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Hysterectomy

A hysterectomy is an operation to remove a woman's uterus. A woman may have a hysterectomy for different reasons, including:

  • Uterine fibroids that cause pain, bleeding, or other problems
  • Uterine prolapse, which is a sliding of the uterus from its normal position into the vaginal canal
  • Cancer of the uterus, cervix, or ovaries
  • Endometriosis
  • Abnormal vaginal bleeding
  • Chronic pelvic pain
  • Adenomyosis, or a thickening of the uterus  

Hysterectomy for noncancerous reasons is usually considered only after all other treatment approaches have been tried without success.

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Types of Hysterectomy

Depending on the reason for the hysterectomy, a surgeon may choose to remove all or only part of the uterus. Patients and health care providers sometimes use these terms inexactly, so it is important to clarify if the cervix and/or ovaries are removed:

  • In a supracervial or subtotal hysterectomy, a surgeon removes only the upper part of the uterus, keeping the cervix in place.
  • A total hysterectomy removes the whole uterus and cervix.
  • In a radical hysterectomy, a surgeon removes the whole uterus, tissue on the sides of the uterus, the cervix, and the top part of the vagina. Radical hysterectomy is generally only done when cancer is present.

The ovaries may also be removed -- a procedure called oophorectomy -- or may be left in place.

Surgical Techniques for Hysterectomy

Surgeons use different approaches for hysterectomy, depending on the surgeon’s experience, the reason for the hysterectomy, and a woman's overall health. The hysterectomy technique will partly determine healing time and the kind of scar, if any, that remains after the operation.

There are two approaches to surgery – a traditional or open surgery and surgery using a minimally invasive procedure or MIP.

 

Open Surgery Hysterectomy

An abdominal hysterectomy is an open surgery. This is the most common approach to hysterectomy, accounting for about 65% of all procedures.

To perform an abdominal hysterectomy, a surgeon makes a 5- to 7-inch incision, either up-and-down or side-to-side, across the belly. The surgeon then removes the uterus through this incision.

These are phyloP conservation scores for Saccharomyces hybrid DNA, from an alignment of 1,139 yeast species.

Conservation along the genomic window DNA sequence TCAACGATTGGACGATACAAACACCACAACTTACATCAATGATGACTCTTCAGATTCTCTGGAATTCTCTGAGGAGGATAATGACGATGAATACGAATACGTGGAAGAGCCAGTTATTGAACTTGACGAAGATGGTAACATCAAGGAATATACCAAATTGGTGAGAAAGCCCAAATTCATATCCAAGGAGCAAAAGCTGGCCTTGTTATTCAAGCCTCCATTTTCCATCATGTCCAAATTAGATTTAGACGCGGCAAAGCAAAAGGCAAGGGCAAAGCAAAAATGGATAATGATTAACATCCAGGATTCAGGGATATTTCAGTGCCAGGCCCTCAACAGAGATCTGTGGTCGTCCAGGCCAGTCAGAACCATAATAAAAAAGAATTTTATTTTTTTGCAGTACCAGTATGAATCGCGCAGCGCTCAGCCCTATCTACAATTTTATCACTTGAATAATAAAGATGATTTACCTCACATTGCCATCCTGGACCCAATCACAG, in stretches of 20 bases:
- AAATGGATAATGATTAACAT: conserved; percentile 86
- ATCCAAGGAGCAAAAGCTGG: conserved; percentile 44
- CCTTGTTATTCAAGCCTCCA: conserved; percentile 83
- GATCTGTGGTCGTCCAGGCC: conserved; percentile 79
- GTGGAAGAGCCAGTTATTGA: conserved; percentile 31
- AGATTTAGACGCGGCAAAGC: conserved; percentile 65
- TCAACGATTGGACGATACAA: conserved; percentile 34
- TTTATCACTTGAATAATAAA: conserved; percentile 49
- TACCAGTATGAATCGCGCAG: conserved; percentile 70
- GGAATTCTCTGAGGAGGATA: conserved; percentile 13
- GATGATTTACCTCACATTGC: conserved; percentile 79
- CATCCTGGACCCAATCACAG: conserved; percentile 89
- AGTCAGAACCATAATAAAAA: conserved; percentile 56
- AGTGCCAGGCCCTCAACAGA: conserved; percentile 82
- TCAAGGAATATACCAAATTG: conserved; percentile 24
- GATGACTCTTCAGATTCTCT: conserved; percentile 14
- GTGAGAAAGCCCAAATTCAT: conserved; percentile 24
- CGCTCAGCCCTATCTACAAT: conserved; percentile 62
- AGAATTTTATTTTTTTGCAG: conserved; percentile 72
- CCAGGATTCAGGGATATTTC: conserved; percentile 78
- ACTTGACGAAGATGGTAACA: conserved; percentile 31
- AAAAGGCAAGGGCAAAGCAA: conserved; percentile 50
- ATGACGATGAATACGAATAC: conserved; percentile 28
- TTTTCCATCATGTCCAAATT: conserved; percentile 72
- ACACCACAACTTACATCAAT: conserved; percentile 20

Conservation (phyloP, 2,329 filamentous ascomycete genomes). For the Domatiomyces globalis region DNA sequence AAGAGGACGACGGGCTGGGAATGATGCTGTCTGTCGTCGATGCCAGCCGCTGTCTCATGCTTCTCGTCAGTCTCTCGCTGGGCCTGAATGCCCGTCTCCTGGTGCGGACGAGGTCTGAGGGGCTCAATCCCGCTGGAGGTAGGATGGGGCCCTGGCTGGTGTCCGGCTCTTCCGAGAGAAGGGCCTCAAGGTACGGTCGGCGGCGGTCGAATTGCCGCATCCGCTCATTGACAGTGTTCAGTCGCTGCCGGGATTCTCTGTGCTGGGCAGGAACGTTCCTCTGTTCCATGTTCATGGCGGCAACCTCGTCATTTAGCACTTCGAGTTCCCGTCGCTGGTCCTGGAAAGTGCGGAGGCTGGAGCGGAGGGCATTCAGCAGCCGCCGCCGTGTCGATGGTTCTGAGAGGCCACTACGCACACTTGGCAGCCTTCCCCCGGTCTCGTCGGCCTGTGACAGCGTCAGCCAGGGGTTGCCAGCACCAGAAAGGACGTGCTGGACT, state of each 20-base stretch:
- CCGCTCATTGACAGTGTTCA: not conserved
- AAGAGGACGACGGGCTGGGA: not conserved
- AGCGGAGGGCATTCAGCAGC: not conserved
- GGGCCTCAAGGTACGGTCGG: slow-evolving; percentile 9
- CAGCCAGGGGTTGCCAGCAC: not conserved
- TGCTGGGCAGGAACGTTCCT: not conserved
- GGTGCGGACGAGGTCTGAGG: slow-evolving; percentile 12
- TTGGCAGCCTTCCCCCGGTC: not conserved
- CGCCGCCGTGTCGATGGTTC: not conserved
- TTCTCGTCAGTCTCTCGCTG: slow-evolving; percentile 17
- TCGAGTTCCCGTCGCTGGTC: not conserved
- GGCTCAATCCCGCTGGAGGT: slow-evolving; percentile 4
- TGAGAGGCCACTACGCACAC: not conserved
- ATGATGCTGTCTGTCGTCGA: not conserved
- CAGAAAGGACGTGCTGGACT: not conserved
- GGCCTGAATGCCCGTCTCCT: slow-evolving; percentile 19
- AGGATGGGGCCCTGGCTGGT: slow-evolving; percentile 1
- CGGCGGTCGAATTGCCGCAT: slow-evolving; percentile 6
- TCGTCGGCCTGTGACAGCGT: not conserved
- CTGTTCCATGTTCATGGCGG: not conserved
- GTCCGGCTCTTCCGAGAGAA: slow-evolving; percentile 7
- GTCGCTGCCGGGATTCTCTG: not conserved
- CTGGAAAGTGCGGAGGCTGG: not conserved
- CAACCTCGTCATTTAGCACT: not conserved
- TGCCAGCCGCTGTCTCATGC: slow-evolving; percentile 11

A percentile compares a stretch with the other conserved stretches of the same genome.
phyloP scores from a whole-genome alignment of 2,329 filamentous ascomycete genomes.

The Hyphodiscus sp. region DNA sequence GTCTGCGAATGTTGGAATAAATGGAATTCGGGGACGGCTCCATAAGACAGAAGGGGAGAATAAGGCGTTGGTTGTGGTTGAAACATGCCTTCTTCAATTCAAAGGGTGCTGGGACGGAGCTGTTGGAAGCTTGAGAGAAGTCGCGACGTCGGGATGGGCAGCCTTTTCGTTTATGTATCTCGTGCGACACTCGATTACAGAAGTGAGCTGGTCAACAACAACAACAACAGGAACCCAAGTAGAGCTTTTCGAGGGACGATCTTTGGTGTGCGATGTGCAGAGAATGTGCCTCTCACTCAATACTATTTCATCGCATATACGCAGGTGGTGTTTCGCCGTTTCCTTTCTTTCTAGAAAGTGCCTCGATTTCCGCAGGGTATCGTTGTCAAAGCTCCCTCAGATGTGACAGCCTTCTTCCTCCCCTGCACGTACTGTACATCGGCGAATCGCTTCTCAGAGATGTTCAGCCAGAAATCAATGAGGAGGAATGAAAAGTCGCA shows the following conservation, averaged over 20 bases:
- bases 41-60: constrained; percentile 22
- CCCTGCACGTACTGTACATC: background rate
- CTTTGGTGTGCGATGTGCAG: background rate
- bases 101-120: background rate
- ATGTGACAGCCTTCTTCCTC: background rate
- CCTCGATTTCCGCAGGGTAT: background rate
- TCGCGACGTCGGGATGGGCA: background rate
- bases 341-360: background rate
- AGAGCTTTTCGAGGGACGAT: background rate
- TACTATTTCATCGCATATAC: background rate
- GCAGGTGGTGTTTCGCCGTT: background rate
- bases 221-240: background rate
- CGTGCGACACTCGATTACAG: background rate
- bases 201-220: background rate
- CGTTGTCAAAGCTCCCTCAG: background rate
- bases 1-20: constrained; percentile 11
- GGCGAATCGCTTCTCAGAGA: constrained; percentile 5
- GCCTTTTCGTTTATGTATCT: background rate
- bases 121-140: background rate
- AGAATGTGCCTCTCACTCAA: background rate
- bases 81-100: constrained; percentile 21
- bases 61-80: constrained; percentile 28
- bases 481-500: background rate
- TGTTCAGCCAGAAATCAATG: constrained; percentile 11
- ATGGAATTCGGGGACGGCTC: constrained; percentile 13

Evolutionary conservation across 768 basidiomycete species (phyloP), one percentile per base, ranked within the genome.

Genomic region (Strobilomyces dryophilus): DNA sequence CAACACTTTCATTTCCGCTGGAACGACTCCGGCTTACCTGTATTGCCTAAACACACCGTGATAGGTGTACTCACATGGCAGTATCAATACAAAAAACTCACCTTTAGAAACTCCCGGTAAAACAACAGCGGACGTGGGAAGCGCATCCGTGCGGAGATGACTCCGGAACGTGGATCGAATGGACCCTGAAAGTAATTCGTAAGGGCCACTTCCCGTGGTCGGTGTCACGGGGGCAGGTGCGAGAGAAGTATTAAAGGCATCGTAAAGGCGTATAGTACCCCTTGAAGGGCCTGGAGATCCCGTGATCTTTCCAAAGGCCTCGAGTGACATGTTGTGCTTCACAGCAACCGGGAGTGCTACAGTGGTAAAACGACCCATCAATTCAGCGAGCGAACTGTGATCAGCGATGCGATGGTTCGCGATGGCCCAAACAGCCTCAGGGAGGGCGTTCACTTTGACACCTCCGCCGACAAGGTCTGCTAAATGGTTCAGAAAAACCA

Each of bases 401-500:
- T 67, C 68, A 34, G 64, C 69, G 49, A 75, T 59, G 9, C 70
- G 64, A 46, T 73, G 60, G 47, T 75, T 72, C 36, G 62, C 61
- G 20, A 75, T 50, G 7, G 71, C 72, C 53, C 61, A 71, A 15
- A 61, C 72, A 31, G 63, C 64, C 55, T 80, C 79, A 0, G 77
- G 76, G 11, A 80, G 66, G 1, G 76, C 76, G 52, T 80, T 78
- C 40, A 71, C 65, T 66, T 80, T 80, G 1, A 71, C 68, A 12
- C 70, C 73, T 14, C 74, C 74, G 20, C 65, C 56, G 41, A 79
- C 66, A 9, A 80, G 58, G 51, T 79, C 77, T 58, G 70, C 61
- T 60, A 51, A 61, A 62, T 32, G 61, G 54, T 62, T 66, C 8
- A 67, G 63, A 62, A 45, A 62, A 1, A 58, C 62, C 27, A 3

On average, a woman spends more than three days in the hospital following an abdominal hysterectomy. There is also, after healing, a visible scar at the location of the incision.

MIP Hysterectomy

There are several approaches that can be used for an MIP hysterectomy:

  • Vaginal hysterectomy: The surgeon makes a cut in the vagina and removes the uterus through this incision. The incision is closed, leaving no visible scar. 
  • Laparoscopic hysterectomy: This surgery is done using a laparoscope, which is a tube with a lighted camera, and surgical tools inserted through several small cuts made in the belly or, in the case of a single site laparoscopic procedure, one small cut made in the belly button. The surgeon performs the hysterectomy from outside the body, viewing the operation on a video screen. 
  • Laparoscopic-assisted vaginal hysterectomy: Using laparoscopic surgical tools, a surgeon removes the uterus through an incision in the vagina. 
  • Robot-assisted laparoscopic hysterectomy: This procedure is similar to a laparoscopic hysterectomy, but the surgeon controls a sophisticated robotic system of surgical tools from outside the body. Advanced technology allows the surgeon to use natural wrist movements and view the hysterectomy on a three-dimensional screen.

 

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